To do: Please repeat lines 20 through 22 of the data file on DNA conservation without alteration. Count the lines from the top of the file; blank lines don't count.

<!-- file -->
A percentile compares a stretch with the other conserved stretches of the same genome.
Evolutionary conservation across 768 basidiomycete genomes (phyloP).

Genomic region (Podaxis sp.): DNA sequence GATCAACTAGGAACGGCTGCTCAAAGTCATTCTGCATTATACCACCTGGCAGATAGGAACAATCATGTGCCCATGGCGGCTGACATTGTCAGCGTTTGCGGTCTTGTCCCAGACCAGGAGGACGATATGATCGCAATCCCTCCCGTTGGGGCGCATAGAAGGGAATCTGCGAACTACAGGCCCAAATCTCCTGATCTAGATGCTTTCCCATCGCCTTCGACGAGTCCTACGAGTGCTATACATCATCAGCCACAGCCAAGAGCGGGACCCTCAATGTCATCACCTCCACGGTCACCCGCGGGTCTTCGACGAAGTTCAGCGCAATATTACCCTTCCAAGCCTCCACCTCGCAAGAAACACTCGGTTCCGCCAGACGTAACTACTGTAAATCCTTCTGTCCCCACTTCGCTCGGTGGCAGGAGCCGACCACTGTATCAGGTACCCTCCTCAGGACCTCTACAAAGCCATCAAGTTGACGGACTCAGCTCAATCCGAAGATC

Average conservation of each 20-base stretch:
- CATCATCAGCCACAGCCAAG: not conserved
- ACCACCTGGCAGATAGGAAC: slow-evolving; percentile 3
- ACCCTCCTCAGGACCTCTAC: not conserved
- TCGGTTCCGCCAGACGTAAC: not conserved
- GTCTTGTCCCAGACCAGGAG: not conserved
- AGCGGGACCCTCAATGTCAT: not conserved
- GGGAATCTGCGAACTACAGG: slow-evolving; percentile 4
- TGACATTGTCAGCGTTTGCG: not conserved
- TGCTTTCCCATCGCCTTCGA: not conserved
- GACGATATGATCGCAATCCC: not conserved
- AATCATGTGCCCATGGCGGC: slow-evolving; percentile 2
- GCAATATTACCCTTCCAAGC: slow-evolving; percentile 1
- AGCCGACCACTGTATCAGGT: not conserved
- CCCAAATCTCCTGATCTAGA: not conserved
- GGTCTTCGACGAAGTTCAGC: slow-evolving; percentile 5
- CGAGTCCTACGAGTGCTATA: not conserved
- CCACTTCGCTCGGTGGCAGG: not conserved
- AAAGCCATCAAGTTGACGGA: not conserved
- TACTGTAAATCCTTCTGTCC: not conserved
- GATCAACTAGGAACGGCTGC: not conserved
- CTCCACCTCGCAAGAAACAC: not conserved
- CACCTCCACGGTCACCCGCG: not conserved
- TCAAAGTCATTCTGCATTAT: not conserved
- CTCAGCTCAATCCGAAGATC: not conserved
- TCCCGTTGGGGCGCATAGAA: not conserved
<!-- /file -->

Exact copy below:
- CGAGTCCTACGAGTGCTATA: not conserved
- CCACTTCGCTCGGTGGCAGG: not conserved
- AAAGCCATCAAGTTGACGGA: not conserved